This may sound apocalyptic, but famed ant expert and author Edward O. Wilson warns bluntly that “the sixth great extinction spasm of geological time is upon us, grace of mankind.”
Only during rare instances in this planet’s 4.6-billion-year history have species been driven into extinction as rapidly as they are now, Wilson observes in his new book, “The Diversity of Life.”
Extinctions of the past--such as the great die-off recorded in fossils and rocks from 65 million years ago--were cataclysmic, probably caused by the impact of a huge meteorite or by massive volcanic eruptions. The insidious extinction event that is under way now, which accelerated greatly with the Industrial Revolution, could be as lethal, if a bit slower.
Wilson, founder of the discipline of sociobiology, professor of science at Harvard and winner of two Pulitzer Prizes for his writing, warns that because of bulldozers, chain saws, smokestacks, garbage, rampant population growth and the like, “Earth has at last acquired a force that can break the crucible of diversity.”
In the tropical rain forests alone, for example, where more than half of the world’s species live, he said, “the rate of depletion of species has been estimated to be on the order of one-half of 1% per year.”
Worse, nobody even knows what species are there, so no one knows what is being lost. Natural chemicals that might serve as curative drugs, new sources of food and potentially new industrial products are there, but no one has identified or studied them. And once extinct, they are probably gone forever.
As conditions get worse, as the human population expands and pollution gets thicker, he wrote, “the way back seems harder every year.”
What to do?
First, he said, the value of diversity--biological richness--must be recognized. “The essence of the biodiversity problem is that biological wealth is taken much less seriously” than the value of material and cultural goods.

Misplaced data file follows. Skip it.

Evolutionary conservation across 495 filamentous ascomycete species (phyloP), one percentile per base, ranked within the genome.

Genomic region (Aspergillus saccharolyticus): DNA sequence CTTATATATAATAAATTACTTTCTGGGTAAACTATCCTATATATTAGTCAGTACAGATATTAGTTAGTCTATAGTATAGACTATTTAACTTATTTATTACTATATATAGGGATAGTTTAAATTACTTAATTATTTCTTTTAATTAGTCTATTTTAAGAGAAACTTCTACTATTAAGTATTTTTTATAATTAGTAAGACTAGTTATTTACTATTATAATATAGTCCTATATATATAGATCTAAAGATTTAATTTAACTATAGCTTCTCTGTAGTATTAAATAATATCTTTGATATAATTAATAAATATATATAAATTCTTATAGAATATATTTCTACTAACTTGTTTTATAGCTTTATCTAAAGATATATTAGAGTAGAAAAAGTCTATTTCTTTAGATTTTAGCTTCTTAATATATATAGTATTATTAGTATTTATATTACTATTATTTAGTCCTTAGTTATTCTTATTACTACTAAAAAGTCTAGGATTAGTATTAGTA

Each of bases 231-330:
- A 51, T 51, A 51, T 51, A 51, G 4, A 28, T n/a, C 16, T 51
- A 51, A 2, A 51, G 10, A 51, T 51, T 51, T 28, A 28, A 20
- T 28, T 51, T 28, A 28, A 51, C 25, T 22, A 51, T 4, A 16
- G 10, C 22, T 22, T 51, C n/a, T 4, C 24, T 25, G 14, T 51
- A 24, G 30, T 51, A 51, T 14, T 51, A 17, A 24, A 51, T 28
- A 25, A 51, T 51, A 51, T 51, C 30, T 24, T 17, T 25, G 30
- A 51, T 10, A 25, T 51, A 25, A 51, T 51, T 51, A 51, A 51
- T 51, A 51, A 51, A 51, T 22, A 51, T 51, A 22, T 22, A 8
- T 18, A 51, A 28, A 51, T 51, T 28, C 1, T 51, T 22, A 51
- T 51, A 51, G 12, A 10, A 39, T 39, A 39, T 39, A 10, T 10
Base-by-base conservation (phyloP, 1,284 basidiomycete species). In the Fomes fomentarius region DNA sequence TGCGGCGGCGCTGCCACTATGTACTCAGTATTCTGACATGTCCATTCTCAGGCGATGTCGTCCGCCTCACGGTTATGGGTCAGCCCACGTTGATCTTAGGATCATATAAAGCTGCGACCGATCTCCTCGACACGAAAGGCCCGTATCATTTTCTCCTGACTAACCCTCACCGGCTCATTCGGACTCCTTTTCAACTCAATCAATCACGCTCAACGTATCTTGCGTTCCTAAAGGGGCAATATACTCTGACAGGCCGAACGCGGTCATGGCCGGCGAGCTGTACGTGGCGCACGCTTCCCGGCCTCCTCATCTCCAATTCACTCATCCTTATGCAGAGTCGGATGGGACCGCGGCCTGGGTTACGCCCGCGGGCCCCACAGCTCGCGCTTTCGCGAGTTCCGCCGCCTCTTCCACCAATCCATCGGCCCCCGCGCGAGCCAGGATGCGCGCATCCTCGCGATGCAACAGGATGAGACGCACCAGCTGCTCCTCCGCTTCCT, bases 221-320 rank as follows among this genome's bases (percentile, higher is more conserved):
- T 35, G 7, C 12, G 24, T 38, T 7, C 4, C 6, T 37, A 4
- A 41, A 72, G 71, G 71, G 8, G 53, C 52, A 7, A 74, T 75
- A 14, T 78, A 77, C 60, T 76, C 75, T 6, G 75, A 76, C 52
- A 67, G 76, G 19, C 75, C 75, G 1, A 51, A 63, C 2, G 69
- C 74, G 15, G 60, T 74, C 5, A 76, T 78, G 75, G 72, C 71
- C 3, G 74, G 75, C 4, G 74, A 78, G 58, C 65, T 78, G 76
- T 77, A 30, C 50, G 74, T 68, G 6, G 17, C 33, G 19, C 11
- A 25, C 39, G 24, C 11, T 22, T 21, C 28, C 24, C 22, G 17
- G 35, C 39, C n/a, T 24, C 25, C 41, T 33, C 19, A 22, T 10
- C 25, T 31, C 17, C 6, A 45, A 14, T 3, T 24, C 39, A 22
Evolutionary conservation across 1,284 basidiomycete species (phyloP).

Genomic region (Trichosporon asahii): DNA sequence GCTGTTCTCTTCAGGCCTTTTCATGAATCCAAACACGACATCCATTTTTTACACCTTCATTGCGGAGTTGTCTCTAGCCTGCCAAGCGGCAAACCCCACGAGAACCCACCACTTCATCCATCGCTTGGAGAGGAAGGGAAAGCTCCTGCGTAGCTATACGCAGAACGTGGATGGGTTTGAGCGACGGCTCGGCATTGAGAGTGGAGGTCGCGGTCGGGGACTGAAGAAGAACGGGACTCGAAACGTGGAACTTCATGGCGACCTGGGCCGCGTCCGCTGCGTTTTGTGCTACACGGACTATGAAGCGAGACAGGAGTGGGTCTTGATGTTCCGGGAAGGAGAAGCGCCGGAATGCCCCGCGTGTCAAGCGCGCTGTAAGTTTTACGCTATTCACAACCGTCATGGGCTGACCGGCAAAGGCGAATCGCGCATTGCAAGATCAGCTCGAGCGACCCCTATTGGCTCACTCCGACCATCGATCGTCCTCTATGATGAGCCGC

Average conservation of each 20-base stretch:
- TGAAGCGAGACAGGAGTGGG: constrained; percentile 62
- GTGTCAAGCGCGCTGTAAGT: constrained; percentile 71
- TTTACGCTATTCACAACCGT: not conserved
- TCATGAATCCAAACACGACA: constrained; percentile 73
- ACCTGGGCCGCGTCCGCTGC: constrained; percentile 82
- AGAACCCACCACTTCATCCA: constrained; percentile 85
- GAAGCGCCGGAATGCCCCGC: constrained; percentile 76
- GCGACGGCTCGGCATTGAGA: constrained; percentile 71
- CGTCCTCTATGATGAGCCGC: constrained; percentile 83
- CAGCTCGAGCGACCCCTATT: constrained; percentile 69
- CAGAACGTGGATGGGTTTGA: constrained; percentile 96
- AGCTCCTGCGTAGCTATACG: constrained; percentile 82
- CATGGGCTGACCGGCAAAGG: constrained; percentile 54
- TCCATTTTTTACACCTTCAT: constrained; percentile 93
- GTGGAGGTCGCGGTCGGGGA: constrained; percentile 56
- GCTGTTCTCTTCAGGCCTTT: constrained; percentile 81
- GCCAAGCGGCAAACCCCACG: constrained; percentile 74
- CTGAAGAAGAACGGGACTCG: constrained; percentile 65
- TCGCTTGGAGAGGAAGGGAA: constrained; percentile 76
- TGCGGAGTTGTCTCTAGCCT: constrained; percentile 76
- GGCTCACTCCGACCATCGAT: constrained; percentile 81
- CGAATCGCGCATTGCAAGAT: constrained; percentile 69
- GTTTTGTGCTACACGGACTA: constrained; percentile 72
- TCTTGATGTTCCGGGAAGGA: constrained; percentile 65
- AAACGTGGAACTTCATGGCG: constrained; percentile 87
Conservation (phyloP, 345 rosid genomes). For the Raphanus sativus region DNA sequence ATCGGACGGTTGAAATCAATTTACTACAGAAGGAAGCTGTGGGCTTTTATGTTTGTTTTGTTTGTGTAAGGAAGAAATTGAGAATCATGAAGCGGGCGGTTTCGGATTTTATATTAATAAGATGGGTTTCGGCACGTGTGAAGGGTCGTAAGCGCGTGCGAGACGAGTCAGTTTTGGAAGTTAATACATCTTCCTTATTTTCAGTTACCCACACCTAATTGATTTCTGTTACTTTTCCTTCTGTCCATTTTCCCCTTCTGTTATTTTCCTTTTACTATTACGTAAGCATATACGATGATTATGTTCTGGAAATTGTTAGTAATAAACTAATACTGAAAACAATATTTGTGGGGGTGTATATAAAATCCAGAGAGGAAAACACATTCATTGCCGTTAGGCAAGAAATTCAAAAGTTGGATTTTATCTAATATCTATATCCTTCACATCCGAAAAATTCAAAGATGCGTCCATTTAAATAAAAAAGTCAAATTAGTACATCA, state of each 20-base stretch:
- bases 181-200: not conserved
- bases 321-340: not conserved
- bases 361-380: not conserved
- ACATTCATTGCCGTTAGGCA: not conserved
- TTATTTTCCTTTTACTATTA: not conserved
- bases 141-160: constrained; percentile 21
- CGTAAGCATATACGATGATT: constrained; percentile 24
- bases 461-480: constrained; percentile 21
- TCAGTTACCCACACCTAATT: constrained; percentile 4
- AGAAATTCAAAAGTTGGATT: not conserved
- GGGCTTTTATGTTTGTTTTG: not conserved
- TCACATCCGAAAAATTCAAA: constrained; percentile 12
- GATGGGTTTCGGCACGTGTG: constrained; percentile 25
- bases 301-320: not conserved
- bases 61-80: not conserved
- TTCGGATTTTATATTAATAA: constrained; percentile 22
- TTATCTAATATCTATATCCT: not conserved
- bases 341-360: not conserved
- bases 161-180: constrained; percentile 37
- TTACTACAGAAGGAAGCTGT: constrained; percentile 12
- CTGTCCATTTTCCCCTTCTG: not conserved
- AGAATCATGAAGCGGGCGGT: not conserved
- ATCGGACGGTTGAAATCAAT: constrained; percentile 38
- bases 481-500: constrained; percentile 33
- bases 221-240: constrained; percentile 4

“This,” he said, “is a major strategic error, one that will be increasingly regretted as time passes. Diversity is a potential source of immense untapped material wealth in the form of food, medicine.” One simple example: the Pacific yew, formerly a trash tree in Pacific Northwest forests, is the source of taxol, a new anti-cancer drug.
To address the biodiversity problem, Wilson’s proposals include:
* Surveying the world’s fauna and flora. “Biologists are close to traveling blind. They have only the faintest idea of how many species there are on Earth or where most occur; the biology of more than 99% remains unknown.”
* Creating biological wealth. “Every community of organisms contains species with potential commodity value--timber and wild plant products to be harvested on a sustained basis . . . seeds and cuttings . . . fungi and microorganisms to be cultured as sources of medicinals . . . and organisms of all kinds offering new scientific knowledge.”
* Promoting sustainable development. “The rural poor of the Third World are locked into a downward spiral of poverty and the destruction of diversity. They need work that provides the basic food, housing and health care taken for granted by a great majority of people in the industrialized countries.”
* Saving what remains: “Could new species be created in the laboratory after genetic engineers have learned to assemble life from raw organic compounds? It is doubtful. There is no assurance that organisms can be generated artificially, at least not any as complex as flowers or butterflies--or amoebas for that matter. . . . This is not the time for science-fiction dreams.”